t

“Those who have positively responded to the refugees have recognized
tthat in this world there can or should not be any strangers. We are all
tchildren of God.”
t

And quoting from Leviticus in the Old Testament as did others such as Olivares, Sandoval inserted this scriptural passage: “When aliens reside with you in your land, do not molest them. You shall treat the aliens who reside with you no differently than the natives born among you; have the same love for them as for yourself; for you too were once aliens in the land of Egypt.”

tSandoval finished: “Only with such a prophetic vision can we resolve the problems that confront us: war, hunger, and injustice, and construct a society that makes it unnecessary for one to abandon their lands and become foreigners.”

At the same time that political refugees were streaming into the U.S., so also were even larger numbers of undocumented Mexican immigrants. While the Sanctuary Movement did not include these immigrants, their needs due to poverty and unemployment in Mexico were just as great. Fr. Luis Olivares in L.A. recognized this and did what the rest of the Sanctuary Movement did not; he included undocumented immigrants as part of La Placita’s sanctuary. So too, at least discursively, did Moises Sandoval. In a 1979 homily entitled “The Unwanted Immigrants,” he first reported that two years earlier more than a million immigrants had been apprehended trying to cross the U.S.-Mexico border. At the same time, he noted the historical contributions of immigrants to the country. “The inscription on the Statue of Liberty was not idle rhetoric,” he asserted. “’Give me your poor’ was indeed the policy of the United States.” Yet Sandoval acknowledged that this welcoming policy no longer applied especially to Latino immigrants. To prevent such migration the militarization of the border had commenced using Vietnam War technology such as attack helicopters and electronic sensory devises. “The psychology of Vietnam is also evident,” he added, “the idea that force is the only way to effectively solve the problem.”

In his homily, Sandoval stressed that Christians had to have another response to the immigration issue. “The Scriptures and the teachings of the Popes enjoin everyone from treating the immigrant in any manner except as a brother [and sister],” he proposed:

t

“There is no such person as an ‘illegal alien’ in the eyes of the Church.
tPope Paul VI made clear that the rights of persons to immigrate out of need
tor to escape persecution precedes the rights of nations to regulate entry
tor exit over their borders.”

Sandoval challenged the mistaken notions that undocumented immigrants crossed the border in order to take jobs from Americans or to take advantage of American welfare. On the contrary, he argued that such immigration was the result of U.S. economic intervention in Mexico that led to investments in agri-business that in turn drove many campesinos off their lands or made them unable to compete against agricultural monopolies. This was also happening in other parts of Latin America and he used the example of multinational U.S. sugar companies in the Dominican Republic that took over the most arable lands and forced many from the countryside to leave their island and go to the U.S. without documents. “Thus much of the blame for the immigration crisis can be laid at our door,” he ended. “How can we close that door on the victims?”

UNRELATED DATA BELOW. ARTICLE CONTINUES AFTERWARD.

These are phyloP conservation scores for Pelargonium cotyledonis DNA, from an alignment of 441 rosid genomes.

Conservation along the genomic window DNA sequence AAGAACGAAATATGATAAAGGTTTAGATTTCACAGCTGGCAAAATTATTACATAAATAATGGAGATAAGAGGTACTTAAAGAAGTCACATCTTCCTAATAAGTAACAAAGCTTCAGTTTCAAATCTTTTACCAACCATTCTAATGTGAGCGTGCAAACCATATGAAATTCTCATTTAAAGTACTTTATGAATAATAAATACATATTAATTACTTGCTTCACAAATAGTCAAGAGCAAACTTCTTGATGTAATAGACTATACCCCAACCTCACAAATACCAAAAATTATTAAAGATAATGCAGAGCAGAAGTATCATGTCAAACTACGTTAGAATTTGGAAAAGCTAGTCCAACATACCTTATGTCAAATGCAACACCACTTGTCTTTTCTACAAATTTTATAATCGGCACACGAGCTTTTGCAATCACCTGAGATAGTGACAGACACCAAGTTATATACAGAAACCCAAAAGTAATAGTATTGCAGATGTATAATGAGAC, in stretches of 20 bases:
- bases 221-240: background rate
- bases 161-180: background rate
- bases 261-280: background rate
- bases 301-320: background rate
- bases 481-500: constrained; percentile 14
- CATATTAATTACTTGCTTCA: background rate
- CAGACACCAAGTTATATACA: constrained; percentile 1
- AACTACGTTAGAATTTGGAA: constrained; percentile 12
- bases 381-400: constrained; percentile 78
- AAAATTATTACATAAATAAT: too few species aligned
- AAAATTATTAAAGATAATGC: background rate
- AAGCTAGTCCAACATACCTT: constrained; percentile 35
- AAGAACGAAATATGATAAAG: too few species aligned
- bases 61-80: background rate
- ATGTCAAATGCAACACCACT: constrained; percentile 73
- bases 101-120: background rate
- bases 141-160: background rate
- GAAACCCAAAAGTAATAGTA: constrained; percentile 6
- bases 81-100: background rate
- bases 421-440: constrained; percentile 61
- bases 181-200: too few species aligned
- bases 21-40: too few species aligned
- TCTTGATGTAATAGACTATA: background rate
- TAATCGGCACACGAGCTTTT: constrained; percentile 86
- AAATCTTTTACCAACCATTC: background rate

In this context, several years later in 1993 following the passage of Proposition 187 in California that aimed to deny public services to the undocumented, Sandoval in his Christmas message utilized the occasion of the birth of Jesus to preach about the Christian response to immigration. “Twenty centuries after the birth of Jesus,” he wrote, “the question is the same as confronted the people of Bethlehem on the first Christmas Eve (La Nochebuena): Do we receive these strangers or do we reject them?” Sandoval added that as long as the world’s wealth was so unevenly divided between the West and the Third World that millions of poor and oppressed people in the underdeveloped countries would choose migration over starvation and deprivation. He instructed those who could provide shelter or posada for the undocumented to understand two basic principles. First, that everyone has the right to migrate if it is necessary to survive. Second, that the wealth of the world does not just belong to a small minority and that every person can legitimately claim their fair share. These two principles, he proposed, needed to guide the debate over immigration. He returned to the Christmas story: “can there be that peace that the angels proclaimed as long as we label millions of our fellow human beings as ‘illegals’?”

Writing in Spanish to his readers of Revista Maryknoll, Sandoval especially pointed out that Latinos were equally at fault as others for not following the Gospel message that related to contemporary immigrants. “How sad [Que Triste!],” he quoted Archbishop Patricio Flores of San Antonio, “How sad that too many times it is Mexican Americans who express criticism filled with prejudice toward these poor people.” He complemented Archbishop Flores’ by adding: “When Hispanos in the U.S. do not support the human rights of the immigrants, they are neither good Hispanos or good Christians.” He further admonished: “The preferential option for the poor is not a burden we can refuse. The Gospel on this is very clear: those who do not support the hungry or those who suffer oppression will not be saved.”